James Kyles 
Initiative Lead- Bukoba School Sponsorship and Nyamuhunga Earthquake Recovery Initiative 

Jamie Kyles, Initiative Lead for the Tanzania Operations Group, graduated from Queens University at Kingston with a degree in Engineering Physics. After a 30 year career with Shell he and his wife Christine moved to Victoria and he became involved with development work in sub Saharan Africa. After a 5 month assignment in Western Darfur, Sudan with the AU peace keeping force he accepted 3 x 4 month placements with VSO Canada (now CUSO) in Kampala, Uganda and Bukoba, NW Tanzania. 

During the first placement with a coffee marketing organization Jamie developed a good understanding of the East African coffee business. During the second placement he came to know the Kolping Society of Tanzania (the KST), a large National NGO. During the third placement he worked with agronomic staff of the KST to create a smallholder coffee enhancement project – coffee being the subsistence farmers only cash crop. Now in its 11th year, the $150k US project has been hugely successful, with yields up by 300% and net income up by 400 to 500% for 270 farming families.

Jamie is now working to attract funding for a second coffee project.

During his many stays in Bukoba Jamie came to know a number of orphan children – this is a region where there are 250,000 AIDS orphans! The Bukoba School Scholarship initiative is funding full education for 4 of these youngsters. This photo is of Jamie with David, Happy, Faith and Janeth.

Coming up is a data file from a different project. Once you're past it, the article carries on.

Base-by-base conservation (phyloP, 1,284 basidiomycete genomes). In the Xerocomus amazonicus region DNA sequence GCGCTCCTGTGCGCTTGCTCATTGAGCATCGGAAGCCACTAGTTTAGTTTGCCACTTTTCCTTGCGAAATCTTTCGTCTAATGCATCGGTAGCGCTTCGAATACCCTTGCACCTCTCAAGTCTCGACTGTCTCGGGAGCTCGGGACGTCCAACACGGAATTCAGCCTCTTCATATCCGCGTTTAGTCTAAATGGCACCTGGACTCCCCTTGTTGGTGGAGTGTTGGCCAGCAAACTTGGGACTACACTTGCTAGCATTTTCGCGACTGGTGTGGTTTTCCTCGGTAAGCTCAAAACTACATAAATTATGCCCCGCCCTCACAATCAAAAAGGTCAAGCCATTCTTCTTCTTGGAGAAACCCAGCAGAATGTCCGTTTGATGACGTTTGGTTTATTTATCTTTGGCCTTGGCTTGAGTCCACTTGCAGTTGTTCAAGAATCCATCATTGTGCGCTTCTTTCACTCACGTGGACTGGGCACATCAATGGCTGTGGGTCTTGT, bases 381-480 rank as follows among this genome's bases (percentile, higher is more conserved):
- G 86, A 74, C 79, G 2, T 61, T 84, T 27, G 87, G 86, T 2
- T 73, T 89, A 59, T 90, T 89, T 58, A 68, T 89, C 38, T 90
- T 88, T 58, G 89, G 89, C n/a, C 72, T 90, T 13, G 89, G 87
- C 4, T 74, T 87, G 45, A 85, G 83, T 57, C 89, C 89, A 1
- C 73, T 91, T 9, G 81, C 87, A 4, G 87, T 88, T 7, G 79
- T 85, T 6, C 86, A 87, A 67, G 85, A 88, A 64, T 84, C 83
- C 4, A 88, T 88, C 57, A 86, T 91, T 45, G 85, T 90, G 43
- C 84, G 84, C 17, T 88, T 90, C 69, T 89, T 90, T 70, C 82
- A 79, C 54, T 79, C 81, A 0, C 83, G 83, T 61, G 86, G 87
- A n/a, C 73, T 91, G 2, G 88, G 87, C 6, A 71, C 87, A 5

In 2016 a large earthquake destroyed many of the subsistence farmer homes in the village where the first coffee project is ongoing. Extensive online research led Jamie to an organization in Sri Lanka that has developed a technology to manufacture construction blocks from local soils and to use these blocks to construct earthquake-proof homes. The Nyamuhunga Earthquake Recovery Initiative has as its objective construction of earthquake-proof homes using this new-to-East-Africa technology. A block-making machine has been delivered from India to Bukoba and a teacher at the KST-operated Kagondo Trade School is managing the project. First experimental runs have confirmed that strong blocks can be made from local soils and we plan to construct the first house during 2021. 

Future fundraising will be for further home construction.